The Marlins currently sit at 34-46, a disappointing 9.5 games back from both the division lead and a Wild Card playoff berth. Mike Redmond has been fired and replaced as the on-field manager by former GM Dan Jennings. Stanton is on the disabled list with a broken hand, where he’s joined by Opening Day starter Henderson Alvarez as well Opening Day starters Mike Morse and Martin Prado. Miami has yet to throw in the towel according to multiple reports, but their starters are drawing interest from pitching-hungry teams. All of this brings us back to Latos, whose own 2015 shortcomings have contributed to the Marlins’ sub-par start.
Latos, 27, entered the season with a career 3.34 ERA at the Major League level despite spending three seasons with the Reds, whose home park is among the most hitter-friendly environments in the game. However, as of this writing, Latos is sporting a 5.27 ERA with the highest BB/9 rate he’s posted since debuting with the Padres in 2009. He’s earning $9.4MM after losing an arbitration hearing to the Marlins this winter and is slated to hit free agency at the end of the year. Of that $9.4MM, about $4.83MM remains, and Latos has already missed time this season due to inflammation in his left knee.
None of this paints Latos as a very flattering trade candidate, but there’s still a compelling case to be made that says he can help a team in need of pitching. Latos opened the 2014 season on the DL as he recovered from spring surgery on his left knee — the same knee that sidelined him in 2015. From the time of his activation in 2014 to the time he was placed on the DL in 2015, Latos averaged about 90.7 mph on his fastball — two full miles below the 92.7 mph he averaged from 2011-13.
However, since he’s come off the disabled list, Latos’ missing velocity has suddenly returned. A look at his velocity stats on BrooksBaseball.net indicates that his four-seamer is averaging 93.66 mph over his past four starts, and his sinker is averaging 92.95 mph. Both marks are two miles per hour faster than he averaged prior to hitting the DL. In fact, if you break down his average velocity on a game-by-game basis, his slowest average fastball in a start since coming off the DL is 92.42 mph. That mark is still better than even his best pre-DL days, in terms of radar readings.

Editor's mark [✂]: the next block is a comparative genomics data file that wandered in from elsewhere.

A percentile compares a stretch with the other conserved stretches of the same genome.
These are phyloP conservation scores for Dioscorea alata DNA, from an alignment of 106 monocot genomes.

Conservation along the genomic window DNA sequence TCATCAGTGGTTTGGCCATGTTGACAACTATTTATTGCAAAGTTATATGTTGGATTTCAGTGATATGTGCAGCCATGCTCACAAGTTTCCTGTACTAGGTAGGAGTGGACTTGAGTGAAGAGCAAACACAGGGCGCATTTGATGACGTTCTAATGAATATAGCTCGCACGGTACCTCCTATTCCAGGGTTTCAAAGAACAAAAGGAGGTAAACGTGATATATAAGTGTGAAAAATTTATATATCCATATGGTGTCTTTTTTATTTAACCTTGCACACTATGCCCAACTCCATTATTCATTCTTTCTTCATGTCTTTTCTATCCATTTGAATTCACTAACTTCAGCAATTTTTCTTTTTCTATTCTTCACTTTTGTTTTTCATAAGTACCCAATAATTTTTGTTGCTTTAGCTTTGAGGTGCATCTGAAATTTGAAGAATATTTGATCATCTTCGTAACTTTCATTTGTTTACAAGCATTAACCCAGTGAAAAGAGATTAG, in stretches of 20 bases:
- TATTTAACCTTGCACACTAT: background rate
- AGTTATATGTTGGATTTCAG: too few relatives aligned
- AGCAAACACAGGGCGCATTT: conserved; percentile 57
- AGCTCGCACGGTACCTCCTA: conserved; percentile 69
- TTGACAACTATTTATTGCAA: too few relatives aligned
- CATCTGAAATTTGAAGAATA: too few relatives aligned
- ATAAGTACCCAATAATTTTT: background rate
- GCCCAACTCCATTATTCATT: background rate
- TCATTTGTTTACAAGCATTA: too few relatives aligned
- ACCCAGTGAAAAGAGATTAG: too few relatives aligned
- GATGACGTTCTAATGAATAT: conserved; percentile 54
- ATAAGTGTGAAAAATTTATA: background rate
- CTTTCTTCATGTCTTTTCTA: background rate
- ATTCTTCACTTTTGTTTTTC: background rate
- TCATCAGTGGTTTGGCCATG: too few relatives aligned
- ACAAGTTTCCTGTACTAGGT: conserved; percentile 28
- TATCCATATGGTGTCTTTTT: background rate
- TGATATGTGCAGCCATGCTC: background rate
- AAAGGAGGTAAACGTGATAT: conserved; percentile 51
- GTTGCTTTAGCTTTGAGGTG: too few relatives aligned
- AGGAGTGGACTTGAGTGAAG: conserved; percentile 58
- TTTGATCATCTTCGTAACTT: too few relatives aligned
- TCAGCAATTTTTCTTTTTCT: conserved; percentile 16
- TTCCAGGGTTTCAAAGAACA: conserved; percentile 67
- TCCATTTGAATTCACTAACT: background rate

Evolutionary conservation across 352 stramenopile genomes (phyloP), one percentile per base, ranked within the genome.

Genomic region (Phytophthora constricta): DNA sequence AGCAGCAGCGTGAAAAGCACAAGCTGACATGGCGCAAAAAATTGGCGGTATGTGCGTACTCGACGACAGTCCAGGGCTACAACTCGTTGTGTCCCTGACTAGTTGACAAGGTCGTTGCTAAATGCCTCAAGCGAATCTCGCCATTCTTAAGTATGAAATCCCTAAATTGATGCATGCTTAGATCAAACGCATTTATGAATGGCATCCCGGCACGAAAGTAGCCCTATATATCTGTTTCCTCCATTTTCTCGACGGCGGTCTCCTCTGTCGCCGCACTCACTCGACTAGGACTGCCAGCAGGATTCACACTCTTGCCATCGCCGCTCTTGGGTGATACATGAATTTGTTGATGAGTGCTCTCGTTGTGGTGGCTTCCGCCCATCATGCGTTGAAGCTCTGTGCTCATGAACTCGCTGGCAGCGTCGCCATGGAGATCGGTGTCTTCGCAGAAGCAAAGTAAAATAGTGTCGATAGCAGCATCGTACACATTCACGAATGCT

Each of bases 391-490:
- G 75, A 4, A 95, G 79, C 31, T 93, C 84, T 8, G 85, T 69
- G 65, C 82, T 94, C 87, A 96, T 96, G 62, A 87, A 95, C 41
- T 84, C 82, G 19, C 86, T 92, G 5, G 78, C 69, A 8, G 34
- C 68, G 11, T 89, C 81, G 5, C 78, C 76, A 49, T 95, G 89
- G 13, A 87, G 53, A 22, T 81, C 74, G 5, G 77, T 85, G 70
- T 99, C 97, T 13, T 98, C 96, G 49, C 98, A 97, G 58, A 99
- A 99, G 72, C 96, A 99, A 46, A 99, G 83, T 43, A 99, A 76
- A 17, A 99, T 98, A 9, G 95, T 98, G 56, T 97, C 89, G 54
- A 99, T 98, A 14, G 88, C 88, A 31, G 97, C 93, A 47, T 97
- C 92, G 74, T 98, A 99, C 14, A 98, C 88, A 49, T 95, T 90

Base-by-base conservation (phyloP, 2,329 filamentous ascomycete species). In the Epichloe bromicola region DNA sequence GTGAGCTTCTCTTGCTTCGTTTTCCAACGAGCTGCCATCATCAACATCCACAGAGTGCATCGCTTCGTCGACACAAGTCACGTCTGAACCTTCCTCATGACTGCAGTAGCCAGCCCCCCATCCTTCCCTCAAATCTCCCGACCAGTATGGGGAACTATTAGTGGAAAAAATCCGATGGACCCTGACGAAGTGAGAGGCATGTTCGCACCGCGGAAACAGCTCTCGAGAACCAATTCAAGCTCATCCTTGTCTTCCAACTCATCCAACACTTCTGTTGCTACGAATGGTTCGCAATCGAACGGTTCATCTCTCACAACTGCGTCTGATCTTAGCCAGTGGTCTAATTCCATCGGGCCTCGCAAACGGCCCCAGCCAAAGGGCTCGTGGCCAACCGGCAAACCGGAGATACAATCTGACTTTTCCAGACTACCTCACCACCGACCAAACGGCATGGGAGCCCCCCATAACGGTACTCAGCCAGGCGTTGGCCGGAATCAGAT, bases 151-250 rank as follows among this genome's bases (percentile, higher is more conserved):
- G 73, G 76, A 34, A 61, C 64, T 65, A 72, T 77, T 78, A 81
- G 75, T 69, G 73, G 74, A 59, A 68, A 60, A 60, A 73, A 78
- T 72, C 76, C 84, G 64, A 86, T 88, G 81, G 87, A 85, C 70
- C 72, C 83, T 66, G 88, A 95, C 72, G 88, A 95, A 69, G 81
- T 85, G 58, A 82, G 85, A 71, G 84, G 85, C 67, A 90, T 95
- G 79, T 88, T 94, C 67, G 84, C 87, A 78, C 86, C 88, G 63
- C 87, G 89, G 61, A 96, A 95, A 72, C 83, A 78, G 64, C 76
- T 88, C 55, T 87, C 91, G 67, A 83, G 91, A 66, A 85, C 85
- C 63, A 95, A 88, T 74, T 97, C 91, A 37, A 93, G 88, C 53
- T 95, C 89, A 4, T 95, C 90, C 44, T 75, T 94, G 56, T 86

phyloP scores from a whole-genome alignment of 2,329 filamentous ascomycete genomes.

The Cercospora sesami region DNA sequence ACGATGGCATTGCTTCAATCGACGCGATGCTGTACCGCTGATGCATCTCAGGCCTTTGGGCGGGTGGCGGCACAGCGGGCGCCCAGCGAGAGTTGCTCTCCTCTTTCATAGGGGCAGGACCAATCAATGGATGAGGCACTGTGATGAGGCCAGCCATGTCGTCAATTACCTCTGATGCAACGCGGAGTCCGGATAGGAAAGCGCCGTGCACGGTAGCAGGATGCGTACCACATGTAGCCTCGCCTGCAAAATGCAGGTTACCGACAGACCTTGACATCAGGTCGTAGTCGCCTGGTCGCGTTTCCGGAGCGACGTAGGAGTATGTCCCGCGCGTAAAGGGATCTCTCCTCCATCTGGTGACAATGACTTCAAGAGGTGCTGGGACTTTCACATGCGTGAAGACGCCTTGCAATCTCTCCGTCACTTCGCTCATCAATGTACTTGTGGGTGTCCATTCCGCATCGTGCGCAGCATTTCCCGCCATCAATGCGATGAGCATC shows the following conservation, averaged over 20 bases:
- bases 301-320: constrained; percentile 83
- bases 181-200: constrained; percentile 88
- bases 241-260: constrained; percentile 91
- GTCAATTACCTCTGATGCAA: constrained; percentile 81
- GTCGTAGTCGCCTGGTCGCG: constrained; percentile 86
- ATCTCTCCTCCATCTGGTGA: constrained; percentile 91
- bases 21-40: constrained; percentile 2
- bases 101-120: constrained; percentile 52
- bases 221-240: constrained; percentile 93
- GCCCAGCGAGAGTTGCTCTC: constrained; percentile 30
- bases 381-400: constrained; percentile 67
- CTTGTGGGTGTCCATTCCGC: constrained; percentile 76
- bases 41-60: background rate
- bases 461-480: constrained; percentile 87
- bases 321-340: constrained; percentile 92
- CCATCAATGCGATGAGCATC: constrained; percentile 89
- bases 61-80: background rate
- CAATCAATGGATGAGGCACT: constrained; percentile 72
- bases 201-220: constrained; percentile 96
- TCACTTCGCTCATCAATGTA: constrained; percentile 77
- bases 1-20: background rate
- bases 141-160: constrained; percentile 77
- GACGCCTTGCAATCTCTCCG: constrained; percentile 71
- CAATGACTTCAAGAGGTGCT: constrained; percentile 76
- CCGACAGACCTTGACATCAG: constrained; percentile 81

Perhaps, then, it shouldn’t be surprising to see that Latos has worked to a much more palatable 3.86 ERA in his small sample of work since being activated. He’s whiffed 24 hitters against just six walks in 25 2/3 innings — each a significant improvement over his K/9 and BB/9 rates earlier in the year when working with diminished velocity. Latos has seen significant jumps in his whiff rate on both pitches since adding velocity, and the same holds true for his splitter as well.
It’s not known for certain whether Latos’ knee will hold up, nor can we definitively say that his velocity increase is sustainable. However, interested clubs will be able to watch another four weeks’ worth of his starts in order to make that determination for themselves. If Latos is back to the form that most came to expect of him from 2010-14, then suddenly, committing $4-5MM to him over the remainder of the season no longer looks to be an unreasonable undertaking.
The Marlins, in fact, could have good reason deal Latos even if they don’t otherwise act as sellers on the upcoming market. Aside from the obvious up-front financial savings that hold more value to a tight-budgeted team like Miami than a larger-payroll club, the Marlins may be reluctant to extend a qualifying offer to Latos following the season. The value of last year’s QO was a hefty $15.3MM, and that number figures to increase in 2015. A payroll-conscious team such as Miami could be reluctant to roll the dice on Latos remaining healthy for the rest of the season. If he re-injures the knee, the Fish would likely be too apprehensive to make a QO to an injured pitcher. Even if Latos remains healthy and looks like a good bet to reject the QO, Miami might find the small chance that he accepts somewhat risky. Trading him now, especially in a market that is currently tilted in favor of teams willing to sell assets, would be one way to ensure that they receive some long-term value in exchange for their relatively significant offseason investment in Latos.
The Marlins have the depth to replace Latos, as Jose Fernandez is now healthy and joined in the rotation by Dan Haren, Tom Koehler, Jarred Cosart and Latos. Even if Latos is dealt, David Phelps and Brad Hand both have experience starting in the Majors, and Alvarez is expected off the DL later this season. Jose Urena and Justin Nicolino represent rotation options in the upper minors.
The Tigers are said to have scouted Miami’s starters recently, though no interest in specific pitchers was mentioned, so it’s probably best not to read too much into that bit of info. (Multiple teams, after all, figure to be scouting Miami’s starters.) In addition to Detroit, though, plenty of other clubs are interested in adding to their rotation. The Blue Jays, Dodgers, Astros, Royals, Rangers, Yankees and Pirates are among teams that have been connected to pitching upgrades or speculated to eventually be in the market for rotation help.